Meanwhile, over in Astounding, Campbell was publishing Hal Clement’s Mission of Gravity, an early and pure example of hard science fiction in which we are led to understand and sympathize with caterpillar-like aliens conditioned by a unique physical environment. One of his heirs, like Larry Niven, would be Gregory Benford, who brought his expertise in physics and literary skills to the service of Timescape. And, a few years after Mission of Gravity, Campbell would publish Frank Herbert’s Dune, an epic response to Asimov’s Foundation universe and the beginning of the science-fiction novel as bestseller—although Dune had difficulty finding a hardcover publisher and only became a bestseller in paperback, along with its sequels. Also in the early ’50s Arthur C. Clarke would publish his Stapledonian Childhood’s End, with its vision of humanity’s place in the universe, and Robert Silverberg would venture into the mainstream with Dying Inside, which considered telepathy as personal burden. I usually paired it with Kurt Vonnegut’s The Sirens of Titan, which illustrated how the mainstream (or, at least, an author who later became a mainstream concern) was approaching a courtship with science fiction from the other direction.

By the late 1960s the influence of the magazines had faded before the implosion of the field from the failure of the distribution system, competition with television, and the onslaught of book publishing (take your pick). Ursula K. Le Guin produced The Left Hand of Darkness and John Brunner began his inspection of a dystopian future with Stand on Zanzibar. The Left Hand of Darkness was one of the early triumphs of anthropological science fiction as well as one of the pioneer explorations of feminist issues in science fiction, while Stand on Zanzibar brought the literary dystopia into the field (the first of four by Brunner) in the form of a mosaic novel about overpopulation modeled after John Dos Passos’s USA. Another novel of the period was Jack Vance’s The Languages of Pao, which took as its unusual subject the influence of language on psychology and behavior, a novel that for a time I paired in discussion with Samuel R. Delany’s Babel-17, another language-focused novel. I wanted to include an alternate-history example and chose, for a number of virtues including Dick’s concern with the nature of reality, Philip K. Dick’s The Man in the High Castle.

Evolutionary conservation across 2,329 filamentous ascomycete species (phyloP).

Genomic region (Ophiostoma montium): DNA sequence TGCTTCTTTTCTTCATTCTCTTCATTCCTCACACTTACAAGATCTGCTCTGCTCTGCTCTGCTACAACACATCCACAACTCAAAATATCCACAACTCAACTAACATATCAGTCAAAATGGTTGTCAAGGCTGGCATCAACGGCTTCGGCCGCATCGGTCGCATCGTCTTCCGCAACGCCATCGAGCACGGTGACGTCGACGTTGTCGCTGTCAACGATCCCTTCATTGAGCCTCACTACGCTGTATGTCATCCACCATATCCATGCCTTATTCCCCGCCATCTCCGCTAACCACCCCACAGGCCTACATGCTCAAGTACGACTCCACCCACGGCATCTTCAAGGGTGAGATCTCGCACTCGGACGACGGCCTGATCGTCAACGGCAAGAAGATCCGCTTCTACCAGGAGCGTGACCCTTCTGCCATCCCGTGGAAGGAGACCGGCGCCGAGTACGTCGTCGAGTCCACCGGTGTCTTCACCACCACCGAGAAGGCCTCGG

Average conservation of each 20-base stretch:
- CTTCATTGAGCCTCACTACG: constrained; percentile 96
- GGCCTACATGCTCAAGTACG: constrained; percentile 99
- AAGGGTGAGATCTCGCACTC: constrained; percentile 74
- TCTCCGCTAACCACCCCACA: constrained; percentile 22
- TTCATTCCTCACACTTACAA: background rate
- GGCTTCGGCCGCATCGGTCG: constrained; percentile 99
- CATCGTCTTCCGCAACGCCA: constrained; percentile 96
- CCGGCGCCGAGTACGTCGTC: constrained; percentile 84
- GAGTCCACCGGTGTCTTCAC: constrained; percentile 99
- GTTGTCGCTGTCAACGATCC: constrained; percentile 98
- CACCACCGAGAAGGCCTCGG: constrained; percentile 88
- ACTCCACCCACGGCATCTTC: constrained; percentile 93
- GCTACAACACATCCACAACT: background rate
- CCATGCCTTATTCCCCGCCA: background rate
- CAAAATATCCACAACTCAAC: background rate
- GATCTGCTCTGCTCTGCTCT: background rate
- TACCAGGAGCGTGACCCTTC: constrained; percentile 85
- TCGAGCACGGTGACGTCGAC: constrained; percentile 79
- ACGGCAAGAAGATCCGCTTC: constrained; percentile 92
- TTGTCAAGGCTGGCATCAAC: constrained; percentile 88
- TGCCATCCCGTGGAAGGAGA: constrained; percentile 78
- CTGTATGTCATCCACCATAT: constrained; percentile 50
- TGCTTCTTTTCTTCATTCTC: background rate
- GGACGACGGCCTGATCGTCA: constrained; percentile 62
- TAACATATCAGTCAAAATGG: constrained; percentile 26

My original list concluded with William Gibson’s Neuromancer, which ushered the science-fiction world into the digital century that loomed ahead, with literary pyrotechiques to match, and in the process inspired cyberpunk.

In later sessions I updated my assigned texts with five more-contemporary novels, Ian Banks’s Consider Phlebus, Greg Bear’s Darwin’s Radio, Charles Stross’s Accelerando, China Mieville’s Perdido Street Station, and Octavia Butler’s Dawn.

While these texts may not be a canon in the traditional sense—they have, as their reason for existence on this list, a starting point for classroom discussion—I offer them as a place to start. Some texts, particularly Silverberg’s Dying Inside and Vonnegut’s The Sirens of Titan, are included to provide examples of texts that are not generically influential (though Dying Inside contributes to the dialogue about telepathy). They belong to that group of unique novels that stand alone, like the works of a few other authors, Ray Bradbury, for instance, or J. G. Ballard, or Gene Wolfe, or Brian Aldiss , whose works are so individual that they speak only for themselves. There is, after all, a place for a “great books” approach, and few authors, including me, would not like to have a novel among them.

Ultimately, though, the canon must be far broader than those meeting the needs of any one purpose. Many years ago Alexei Panshin headed a committee of Science Fiction Writers of America members to come up with such a list, and I updated and adapted the list into what I called “The Basic Science Fiction Library,” later published in Library Journal, with the names of more than 100 authors and the titles of their best-known works. It is available on the website of the Center for the Study of Science Fiction. Somewhere in there, with authors and texts still to be added, is the beginning of a canon, Phil. Let the debate continue.

James Gunn, emeritus professor of English at the University of Kansas, has enjoyed careers in both writing and teaching science fiction. Former president of both SFWA and SFRA, he has received the top awards of both associations. His latest novel is Transgalactic. He taught his first science fiction class in 1969.

Copyright © 2016 James Gunn